Listen safer longer.
These could be the shocking consequences, noted by the EU in 2008, of the ‘teenage timebomb’ we face if not prevented with the present generation who are unaware of the danger.
With a fresh approach aimed at teenagers aged 11 to 18, the Noise Abatement Society is raising awareness about the danger of permanent hearing loss due to continuous exposure to loud music in the ears from MP3 players.
Through the Love Your Ears campaign, we visit schools with an interactive display to help students experience for themselves how loud they are listening to their MP3 players.
We are also developing lessons about hearing health, how the ear works and a personal development module to help teenagers understand the effects they have on others when they listen to MP3 players at high volumes.
Further underpinning this ‘teenage timebomb’, Deafness Research UK states that “a third of people under the age of 35 have experienced ringing in the ears, a sign of hearing damage, after listening to loud music”.
Just like sea waves battering a coast, sound waves produced by MP3 players batter the eardrums causing permanent irreversible damage especially over a prolonged period.
We’re urging teenagers to Love Your Ears now.
Between 50 and 100 million people are estimated to use MP3s on a daily basis BBC News 13/10/08
Up to 10 million people across Europe could suffer permanent hearing loss because music is too loud (Listening for more than 1 hour per day each week at high volume exceeding 89 decibels for at least 5 years. This approximates to 5-10% of the listeners which equates to 10million people in EU) EU study on ‘Newly Identified Health Risks’
The top volume on MP3 players is around 100 decibels (equivalent to hearing pneumatic drill 10ft away, 130dB is threshold of pain) some can reach 105 Db and listening to music at this volume for more than just 15 minutes at a time can cause permanent hearing damage Reuters Health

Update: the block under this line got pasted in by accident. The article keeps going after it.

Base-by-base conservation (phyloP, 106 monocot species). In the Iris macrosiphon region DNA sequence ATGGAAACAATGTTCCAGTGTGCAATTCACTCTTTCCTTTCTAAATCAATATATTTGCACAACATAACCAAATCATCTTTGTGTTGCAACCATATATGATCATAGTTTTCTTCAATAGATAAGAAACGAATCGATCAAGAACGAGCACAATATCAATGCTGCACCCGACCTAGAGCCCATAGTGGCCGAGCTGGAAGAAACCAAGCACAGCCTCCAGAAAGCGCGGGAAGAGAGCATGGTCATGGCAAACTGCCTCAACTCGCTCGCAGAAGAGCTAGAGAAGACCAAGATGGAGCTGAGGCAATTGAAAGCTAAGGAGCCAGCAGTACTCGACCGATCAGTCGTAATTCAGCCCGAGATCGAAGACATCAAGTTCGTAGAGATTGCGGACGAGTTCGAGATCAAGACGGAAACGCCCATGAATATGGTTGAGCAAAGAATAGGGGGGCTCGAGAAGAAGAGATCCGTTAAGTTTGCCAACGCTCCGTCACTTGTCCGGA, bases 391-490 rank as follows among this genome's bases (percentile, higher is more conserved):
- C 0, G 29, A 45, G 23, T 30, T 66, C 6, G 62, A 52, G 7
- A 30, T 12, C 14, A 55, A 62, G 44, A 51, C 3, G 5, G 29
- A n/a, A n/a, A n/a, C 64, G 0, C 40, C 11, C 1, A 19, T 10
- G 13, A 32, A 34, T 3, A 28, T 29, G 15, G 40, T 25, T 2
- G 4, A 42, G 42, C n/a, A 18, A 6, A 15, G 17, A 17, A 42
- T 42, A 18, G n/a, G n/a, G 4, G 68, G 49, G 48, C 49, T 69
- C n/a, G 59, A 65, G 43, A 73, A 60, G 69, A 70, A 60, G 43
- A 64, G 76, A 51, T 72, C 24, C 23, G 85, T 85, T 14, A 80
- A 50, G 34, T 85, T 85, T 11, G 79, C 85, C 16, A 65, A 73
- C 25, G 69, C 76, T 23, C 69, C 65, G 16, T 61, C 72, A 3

39% of 18 to 24 year olds listened to personal music players for at least an hour a day and 42% admitted they thought they had the volume to high. Royal National Institute for Deaf People (RNID)
If the sound from an MP3 player can be heard a metre away, then the listener is at risk of hearing damage.
Scientists say those who listen at high volume for more than one hour per day over five years risk permanent harm. BBC News 28th September 2009
It is advised that listening to MP3 players is limited to a “60-60 rule”: a maximum 60 minutes at a time, at 60% of volume capacity. Deafness Research UK
A third of people under the age of 35 have experienced ringing in the ears, a sign of hearing damage, after listening to loud music. Deafness Research UK
More than half of road accidents involving “podestrians” as they have been called, are described as young people, teenagers or children [listening to MP3 players]. Daily Telegraph 8th October 2008
RNID latest research found 72 out of 110 users were listening to their MP3 players above 85Db. The World Health Organisation says listening at 105Db for just 15 mins can cause damage. The Mirror, April 28th 2008
58% of 16 to 30 year olds are completely unaware of any risk to their hearing from MP3 players Deafness Research UK
66% of surveyed MP3 users are listening to louder than 85 decibels which can cause permanent damage to hearing over time. World Health Organisation
By the time the hearing disturbances are noticed, the damage has become permanent and almost always incurable EU press release
The evidence is that particularly young people have no idea they can be putting their hearing at risk Meglena Kuneva, EU Commissioner